DALE RABON GUTHRIE
CLERK OF COURT
By: Tammy Bailey
Deputy Clerk :
INVITATION TO BID
NOTICE is hereby given to all interested per-
sons or firms that sealed bids will be accepted
at the Jackson County Purchasing Department
located at the Jackson County Administration
building, 2864 Madison Street, Marianna, FI.
32448 NO LATER THAN 2:00PM C.T. on
'BID NUMBER: 1112-36
BID NAME: Cleaning Services for the Probation
Parole Office's at 2863 Green Street Marianna
MANATOARY REQUIREMENT: All Janitorial per-
sonnel assigned to this project MUST pass a
criminal background check/investigatig n prior
to working in these office's.
DESCRIPTION:.' Contractor shall furnish all nec-
essary-labor, materials and equipment neces-
sary to perform cleaning of the facility, on a 5
day a week basis, including but not limited to
floors, carpeting, trash removal, windows, fur-
niture etc. '
BID OPENING: Bids will be opened and record-
ed by THE JACKSON COUNTY BOARD OF COM-
MISSIONERS Purchasing Department located at
2864 MADISON STREET, Marianna, Florida
32448 on 07/13/12 10:00AM C.T.
Specifications and General Conditions may be
obtained from the Purchasing Department be-
tween the hours of 8:00 A.M. C.T. and 4:00 P.M.
C.T. Monday through Friday. Information or
Inquiries may be made by contacting William
Long, Director of the Jackson County Board of
Health 850-526-2412 Bid Packet to be obtain
from our web page www.jacksoncountyfl.us
BID OPENING: 07/13/12 10:00AM CST
SEALED BID and identified by the NAME OF THE
FIRM, NAME AND NUMBER OF THE BID, ALONG'
WITH THE DATE AND TIME OF OPENING. ON
THE OUTER MOST ENVELOPE
Bid award will be made to the best bidder, but
the right is reserved to reject any or all bids.
-Board of County Commissioners:
By: Chuck Lockey
Dale Rabon Guthrie
CLERK OF CIRCUIT COURT
Jackson County is committed to assuring equal
opportunity in the award of contracts and,
therefore, complies with all laws prohibiting
discrimination on the basis of race, color, reli-
gion, national origin, age and sex.
JACKSON COUNTY FLORIDAN + www.jcfloridan.com
James & Sikes Funeral
Home Maddox Chapel
4278 Lafayette Street
Mrs.Willo Dean Chan-
dler, 93, of Bascom, (fond-
ly known to friends and rel-
atives as Aunt Bill) went
home to be with the Lord
on Tuesday, June 26, 2012.
She was born April'15, 1919
and lived all her life in Jack-
She was preceded in
death by her husband of 39
years L. E. Chpnd1er.
She is survived by broth-
ers; Ralph Stephens (Ida
Mae), of Bascom, Coley
Gaston Stephens (Gayle) of
Dothan, AL; sisters, Pauline
Hatcher of Chattahoochee,
and Ida Mae Hodges of
Cottondale. She raised sev-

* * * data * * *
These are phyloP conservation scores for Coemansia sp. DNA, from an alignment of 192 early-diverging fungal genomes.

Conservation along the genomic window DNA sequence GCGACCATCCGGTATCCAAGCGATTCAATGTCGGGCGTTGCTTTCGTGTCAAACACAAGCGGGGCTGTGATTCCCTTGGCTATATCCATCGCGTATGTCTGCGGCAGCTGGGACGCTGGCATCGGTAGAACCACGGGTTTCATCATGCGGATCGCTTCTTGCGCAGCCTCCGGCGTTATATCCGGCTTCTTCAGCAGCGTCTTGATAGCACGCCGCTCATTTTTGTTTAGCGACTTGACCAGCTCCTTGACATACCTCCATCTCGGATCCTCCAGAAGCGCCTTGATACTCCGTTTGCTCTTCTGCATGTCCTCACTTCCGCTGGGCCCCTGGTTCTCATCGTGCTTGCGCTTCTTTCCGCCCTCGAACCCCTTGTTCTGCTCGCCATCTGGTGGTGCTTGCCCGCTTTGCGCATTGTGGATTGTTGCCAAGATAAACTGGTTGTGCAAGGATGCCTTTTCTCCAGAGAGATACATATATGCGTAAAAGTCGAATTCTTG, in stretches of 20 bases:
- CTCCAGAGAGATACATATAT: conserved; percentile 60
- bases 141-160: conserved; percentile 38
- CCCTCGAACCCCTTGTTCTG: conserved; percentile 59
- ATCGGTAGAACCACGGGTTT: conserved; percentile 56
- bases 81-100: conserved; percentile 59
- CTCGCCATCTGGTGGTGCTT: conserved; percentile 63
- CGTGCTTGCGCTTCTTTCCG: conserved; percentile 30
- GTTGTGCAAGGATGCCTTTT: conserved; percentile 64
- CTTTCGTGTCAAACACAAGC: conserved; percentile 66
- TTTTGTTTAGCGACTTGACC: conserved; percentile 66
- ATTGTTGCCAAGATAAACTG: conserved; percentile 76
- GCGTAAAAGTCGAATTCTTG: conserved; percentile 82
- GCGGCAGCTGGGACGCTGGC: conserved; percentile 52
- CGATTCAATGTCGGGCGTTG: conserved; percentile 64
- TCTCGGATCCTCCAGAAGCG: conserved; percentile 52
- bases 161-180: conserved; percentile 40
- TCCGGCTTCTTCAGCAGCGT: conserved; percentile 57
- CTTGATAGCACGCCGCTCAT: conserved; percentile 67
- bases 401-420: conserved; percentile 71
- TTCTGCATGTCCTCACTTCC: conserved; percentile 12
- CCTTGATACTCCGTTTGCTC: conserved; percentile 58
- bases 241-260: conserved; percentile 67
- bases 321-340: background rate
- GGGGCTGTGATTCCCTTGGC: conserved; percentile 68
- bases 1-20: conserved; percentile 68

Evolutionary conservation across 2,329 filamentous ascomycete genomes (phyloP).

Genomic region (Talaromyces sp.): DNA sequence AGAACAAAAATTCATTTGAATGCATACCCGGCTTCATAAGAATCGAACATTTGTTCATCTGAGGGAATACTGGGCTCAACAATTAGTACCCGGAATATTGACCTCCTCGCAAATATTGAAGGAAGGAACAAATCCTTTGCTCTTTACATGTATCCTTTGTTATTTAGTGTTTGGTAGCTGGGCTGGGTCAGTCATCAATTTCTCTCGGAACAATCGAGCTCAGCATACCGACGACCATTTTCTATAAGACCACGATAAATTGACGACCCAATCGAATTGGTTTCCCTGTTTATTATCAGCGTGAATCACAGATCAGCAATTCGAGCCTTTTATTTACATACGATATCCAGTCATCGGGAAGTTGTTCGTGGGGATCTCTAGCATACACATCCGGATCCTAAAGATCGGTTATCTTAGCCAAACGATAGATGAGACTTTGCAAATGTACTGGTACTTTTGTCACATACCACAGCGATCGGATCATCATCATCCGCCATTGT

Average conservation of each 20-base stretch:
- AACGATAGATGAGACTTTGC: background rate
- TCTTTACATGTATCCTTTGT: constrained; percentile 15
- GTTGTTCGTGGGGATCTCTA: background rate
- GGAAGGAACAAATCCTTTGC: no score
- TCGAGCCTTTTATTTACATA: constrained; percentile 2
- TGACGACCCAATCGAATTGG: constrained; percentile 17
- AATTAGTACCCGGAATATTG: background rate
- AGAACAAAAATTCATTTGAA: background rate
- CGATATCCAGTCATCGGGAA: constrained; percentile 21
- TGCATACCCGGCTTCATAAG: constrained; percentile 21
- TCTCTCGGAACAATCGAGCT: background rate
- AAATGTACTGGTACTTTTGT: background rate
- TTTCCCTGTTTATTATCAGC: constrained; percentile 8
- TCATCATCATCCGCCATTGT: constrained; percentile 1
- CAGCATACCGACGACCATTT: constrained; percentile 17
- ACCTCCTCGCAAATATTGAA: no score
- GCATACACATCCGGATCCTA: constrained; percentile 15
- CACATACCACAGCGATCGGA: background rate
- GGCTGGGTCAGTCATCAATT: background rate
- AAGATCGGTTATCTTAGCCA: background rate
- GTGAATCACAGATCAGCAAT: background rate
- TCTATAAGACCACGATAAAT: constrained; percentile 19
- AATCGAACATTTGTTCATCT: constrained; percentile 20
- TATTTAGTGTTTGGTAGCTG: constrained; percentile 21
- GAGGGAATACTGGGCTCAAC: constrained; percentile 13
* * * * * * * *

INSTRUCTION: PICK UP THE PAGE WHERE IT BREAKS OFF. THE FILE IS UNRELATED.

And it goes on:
en' girls and is survived by
one, Johnnie Mae Lanier of
Lakeland. She also leaves
behind many nieces, neph-
ews, great nieces and
nephews, friends and other-
Funeral services will be
Friday, June 29, 2012 at 10
a.m. at Mt. Olive Baptist
Church of Bascom with the
Rev. Henry Fullington offi-
ciating. Burial will follow in
the church cemetery with
James and Sikes Funeral
Home Maddox Chapel di-
Visitation will be Friday,
from 9 a.m. until time of
service at the church.
Expressions of sympathy
may be made online at http
From Page 1A
They are assisting the Su-
wannee Valley Electric Co-
in Live Oak. The Co-ops'
distribution system was
damaged by high winds
and flooding. It serves
the counties of Colum-
bia, Hamilton, Lafayette
and Suwannee in Central
Chad Mitchell, Shane
Rustin and Brent Miller
are from the company's
Graceville crew. Stephen
Burdeshaw, Rick Carnley
and Jamie Alday are from
the Sneads crew.
From the Bonifay crew
were Doyle Short, Mike
Birge, Tony Day and Scott
From Page 1A
He also pointed outthat
the county does not regu-
larly poll a neighborhood
about road work, includ-
ing the regular main-
tenance schedules and
The commissioner also
went on to say'that, if the
county is able to one day
also pave the remaining
mile of Stephens, it could
serve as a fully paved con-
nector to another paved
road, Sand Ridge Church
Road, which leads to
State Road 69 North, a
busy road north of Grand
Ridge. Connecting paved,
roads is a priority for most
communities, he said.
On the opposite end of
the spectrum, the board
heard a much more com-
.mon road complaint from
She was upset about spot
paving and/or the lack of
paving on three roads in
an area of Jackson County
where she and several
other members of her
family live and/or have
Argument for Neal's
Landing, Bowers and
Liberty Hill roads
Bowers-Brown is con-
cerned about Neal's Land-
ing Road, as well as Bow-
ers and Liberty Hill roads.
Liberty Hill turns off
Neal's Landing Road, and
Bowers connects to Neal's
Landing .in an arching
The county plans to
pave roughly 1,200 feet of
Liberty Hill, a portion at
the Neal's Landing Road
intersection. A communi-
ty of about 12 houses lies
in that stretch. It's under
contract for paving; the.
limerock is already down
and the county is wait-
ing for the final chip-seal
paving process to-begin.
The last quarter-mile at
the opposite end of Lib-
erty Hill is already paved.
In that section, there's a
church and some houses.
Bowers-Brown is con-
cerned about the middle
mile which will be left un-
paved under the county's
Stephens points out that
there are no houses in the
suggested that the spot'
paving of either end, with
ABOVE: Glynette Bowers-Brown confronts Jackson County
Commissioners about three roads that she feels should be
fully paved. BELOW; Jackson County Commissioner Jeremy
Branch reacts to a speaker's suggestion that there's evidence
of racial bias in the county's road paving activities.
the middle left as is, may
suggest a racial bias in the
ing. She also complained
that she'd received no re-